The 2020/21 cocoa season would be touted as one that brought excess value to farmers. This is because of positive outcome of the collaboration between Ghana and Cote d’Ivoire to reset the new pricing contract of the commodity.
There are further considerations including controlling and regulating cocoa price like the OPEC style. The aim is to optimize the gains for the cocoa-producing economies and also improve the lives of the farmers, their families and communities.
One arrangement that may help achieve the improvement of the farmers is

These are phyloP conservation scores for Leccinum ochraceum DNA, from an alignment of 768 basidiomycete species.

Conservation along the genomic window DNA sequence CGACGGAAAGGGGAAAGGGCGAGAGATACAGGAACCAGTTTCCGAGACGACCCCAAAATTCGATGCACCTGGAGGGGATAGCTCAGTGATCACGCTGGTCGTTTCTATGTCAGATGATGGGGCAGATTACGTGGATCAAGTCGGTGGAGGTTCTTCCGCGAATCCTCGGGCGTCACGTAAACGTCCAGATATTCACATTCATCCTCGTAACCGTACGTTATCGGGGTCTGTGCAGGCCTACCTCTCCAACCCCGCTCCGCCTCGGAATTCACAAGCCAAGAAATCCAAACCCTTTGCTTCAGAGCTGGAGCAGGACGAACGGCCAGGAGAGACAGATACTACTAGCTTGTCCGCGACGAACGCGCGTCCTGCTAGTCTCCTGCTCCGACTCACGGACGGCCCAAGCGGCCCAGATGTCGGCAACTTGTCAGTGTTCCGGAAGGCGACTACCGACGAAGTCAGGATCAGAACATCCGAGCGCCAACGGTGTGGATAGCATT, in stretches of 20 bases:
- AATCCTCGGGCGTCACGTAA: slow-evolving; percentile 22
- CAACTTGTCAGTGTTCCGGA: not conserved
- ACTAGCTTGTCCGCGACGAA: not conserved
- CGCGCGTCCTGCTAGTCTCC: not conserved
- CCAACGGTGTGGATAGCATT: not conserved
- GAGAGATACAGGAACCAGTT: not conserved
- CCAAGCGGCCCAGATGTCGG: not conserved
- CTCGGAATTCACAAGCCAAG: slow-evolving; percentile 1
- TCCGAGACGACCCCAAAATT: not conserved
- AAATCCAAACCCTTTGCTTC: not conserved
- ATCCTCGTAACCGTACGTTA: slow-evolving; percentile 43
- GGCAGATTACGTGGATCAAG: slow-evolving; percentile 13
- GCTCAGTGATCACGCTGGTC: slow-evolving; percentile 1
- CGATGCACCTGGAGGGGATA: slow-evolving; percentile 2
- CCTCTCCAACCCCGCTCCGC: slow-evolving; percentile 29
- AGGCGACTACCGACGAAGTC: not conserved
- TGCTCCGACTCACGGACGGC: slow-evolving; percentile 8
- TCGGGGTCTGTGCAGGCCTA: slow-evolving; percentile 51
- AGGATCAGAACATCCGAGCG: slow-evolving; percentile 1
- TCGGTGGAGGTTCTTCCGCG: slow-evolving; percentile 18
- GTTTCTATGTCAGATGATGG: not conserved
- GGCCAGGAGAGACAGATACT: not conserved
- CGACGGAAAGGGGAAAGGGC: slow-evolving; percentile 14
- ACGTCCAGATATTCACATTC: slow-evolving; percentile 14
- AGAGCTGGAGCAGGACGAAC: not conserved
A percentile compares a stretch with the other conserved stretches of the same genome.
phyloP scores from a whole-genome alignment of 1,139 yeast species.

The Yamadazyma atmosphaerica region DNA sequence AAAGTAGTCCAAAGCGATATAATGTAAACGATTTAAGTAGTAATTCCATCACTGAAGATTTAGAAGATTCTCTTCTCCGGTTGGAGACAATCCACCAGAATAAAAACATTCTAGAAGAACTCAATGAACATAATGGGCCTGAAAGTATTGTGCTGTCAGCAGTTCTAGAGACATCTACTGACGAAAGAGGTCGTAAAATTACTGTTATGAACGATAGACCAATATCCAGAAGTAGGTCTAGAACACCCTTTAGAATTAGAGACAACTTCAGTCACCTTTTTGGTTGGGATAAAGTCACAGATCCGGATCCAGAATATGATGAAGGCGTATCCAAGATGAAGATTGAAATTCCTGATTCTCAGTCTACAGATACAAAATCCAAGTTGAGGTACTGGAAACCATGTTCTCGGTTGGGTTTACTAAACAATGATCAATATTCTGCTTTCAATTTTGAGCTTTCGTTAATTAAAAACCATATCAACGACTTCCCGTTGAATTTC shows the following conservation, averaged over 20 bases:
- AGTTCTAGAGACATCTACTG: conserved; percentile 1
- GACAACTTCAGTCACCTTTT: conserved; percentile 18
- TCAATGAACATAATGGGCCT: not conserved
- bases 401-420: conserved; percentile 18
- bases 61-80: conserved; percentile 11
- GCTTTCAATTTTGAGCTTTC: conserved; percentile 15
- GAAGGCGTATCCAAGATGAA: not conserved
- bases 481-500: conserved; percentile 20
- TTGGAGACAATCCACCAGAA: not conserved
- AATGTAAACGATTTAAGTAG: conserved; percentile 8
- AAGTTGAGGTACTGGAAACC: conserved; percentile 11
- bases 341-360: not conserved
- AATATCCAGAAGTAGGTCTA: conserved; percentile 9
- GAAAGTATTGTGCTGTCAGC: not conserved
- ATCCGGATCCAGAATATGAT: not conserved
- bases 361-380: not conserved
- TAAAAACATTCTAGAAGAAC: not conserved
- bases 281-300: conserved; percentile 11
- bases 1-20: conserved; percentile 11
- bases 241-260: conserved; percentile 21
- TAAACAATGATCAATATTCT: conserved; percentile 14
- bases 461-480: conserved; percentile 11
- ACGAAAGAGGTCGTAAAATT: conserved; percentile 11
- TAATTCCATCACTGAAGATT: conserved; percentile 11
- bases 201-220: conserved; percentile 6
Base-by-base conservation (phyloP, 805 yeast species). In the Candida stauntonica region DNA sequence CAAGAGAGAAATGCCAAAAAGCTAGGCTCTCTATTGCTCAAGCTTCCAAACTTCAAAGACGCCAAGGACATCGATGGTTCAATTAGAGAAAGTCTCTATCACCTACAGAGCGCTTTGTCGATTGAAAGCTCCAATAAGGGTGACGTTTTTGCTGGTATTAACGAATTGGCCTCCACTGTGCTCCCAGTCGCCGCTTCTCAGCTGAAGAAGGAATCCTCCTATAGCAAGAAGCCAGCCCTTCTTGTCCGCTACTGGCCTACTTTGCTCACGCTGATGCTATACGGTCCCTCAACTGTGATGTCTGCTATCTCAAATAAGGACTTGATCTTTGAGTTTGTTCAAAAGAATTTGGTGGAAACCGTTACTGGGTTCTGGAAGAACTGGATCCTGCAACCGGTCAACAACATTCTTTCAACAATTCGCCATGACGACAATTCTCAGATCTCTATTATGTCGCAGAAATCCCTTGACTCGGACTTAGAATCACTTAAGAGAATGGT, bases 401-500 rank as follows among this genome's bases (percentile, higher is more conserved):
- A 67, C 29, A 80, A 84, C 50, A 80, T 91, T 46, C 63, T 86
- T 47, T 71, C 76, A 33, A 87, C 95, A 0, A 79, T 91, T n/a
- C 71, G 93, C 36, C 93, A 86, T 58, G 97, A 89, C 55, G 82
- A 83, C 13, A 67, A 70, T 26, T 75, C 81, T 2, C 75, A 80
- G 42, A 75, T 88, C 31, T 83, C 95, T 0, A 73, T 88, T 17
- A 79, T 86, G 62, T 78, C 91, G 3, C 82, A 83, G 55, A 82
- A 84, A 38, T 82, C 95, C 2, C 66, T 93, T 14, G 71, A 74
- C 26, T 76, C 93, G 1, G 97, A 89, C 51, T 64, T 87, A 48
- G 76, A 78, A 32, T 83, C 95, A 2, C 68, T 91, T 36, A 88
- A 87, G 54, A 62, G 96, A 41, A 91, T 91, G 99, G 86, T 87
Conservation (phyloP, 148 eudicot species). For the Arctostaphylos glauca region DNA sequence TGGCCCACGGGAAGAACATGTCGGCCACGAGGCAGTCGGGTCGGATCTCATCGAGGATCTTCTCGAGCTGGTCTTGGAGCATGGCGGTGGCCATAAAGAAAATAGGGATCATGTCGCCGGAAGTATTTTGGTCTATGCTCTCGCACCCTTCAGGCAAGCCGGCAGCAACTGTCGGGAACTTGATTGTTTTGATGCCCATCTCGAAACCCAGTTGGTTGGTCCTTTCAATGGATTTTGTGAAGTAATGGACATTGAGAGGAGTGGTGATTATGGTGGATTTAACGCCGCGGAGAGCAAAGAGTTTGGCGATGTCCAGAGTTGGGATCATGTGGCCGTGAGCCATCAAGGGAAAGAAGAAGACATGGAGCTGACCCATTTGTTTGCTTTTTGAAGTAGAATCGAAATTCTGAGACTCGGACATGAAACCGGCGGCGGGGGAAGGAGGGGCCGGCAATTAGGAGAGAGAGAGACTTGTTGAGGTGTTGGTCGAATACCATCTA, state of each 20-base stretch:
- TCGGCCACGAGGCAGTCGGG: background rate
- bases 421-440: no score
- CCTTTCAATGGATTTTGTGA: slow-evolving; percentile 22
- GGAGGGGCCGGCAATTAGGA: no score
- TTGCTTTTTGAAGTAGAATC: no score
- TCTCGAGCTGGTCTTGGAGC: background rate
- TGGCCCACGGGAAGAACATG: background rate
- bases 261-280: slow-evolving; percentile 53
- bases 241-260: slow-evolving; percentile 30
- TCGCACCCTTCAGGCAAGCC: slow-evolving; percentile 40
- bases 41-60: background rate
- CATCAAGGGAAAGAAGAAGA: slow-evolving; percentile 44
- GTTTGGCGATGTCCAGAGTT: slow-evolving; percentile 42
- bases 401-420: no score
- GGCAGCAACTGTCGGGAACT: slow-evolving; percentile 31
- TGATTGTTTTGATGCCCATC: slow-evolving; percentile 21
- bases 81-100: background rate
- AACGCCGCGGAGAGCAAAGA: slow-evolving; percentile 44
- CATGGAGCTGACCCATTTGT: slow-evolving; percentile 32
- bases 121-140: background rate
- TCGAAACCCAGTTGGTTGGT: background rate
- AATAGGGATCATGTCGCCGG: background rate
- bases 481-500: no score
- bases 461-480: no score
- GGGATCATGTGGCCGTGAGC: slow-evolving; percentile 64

the Living Income Differential (LID) of $400 a tonne. Ghana and Cote d’Ivoire announced in July that all cocoa purchases for
the 2020/21 season must include a Living Income Differential (LID) of $400 a
tonne in a bid to tackle pervasive farmer poverty.
The COCOBOD head, Mr. Boahen Aidoo, told REUTERS that Ghana has sold nearly 200,000 tonnes of cocoa for the 2020/21 season, with prices including a new premium to support farmers. He added that everything is going on course.
This is part of the reasons why Ghana and Cote d’Ivoire halted all forward sales for the 2020/21 season. With the final pricing agreed on, Mr Aidoo said Ghana was expecting to sell forward around 650,000 tonnes of next season’s crop.
Though there was an initial rebuff from the buyers to seek alternative raw materials, there is no a shift by the chocolate producers to back the LID.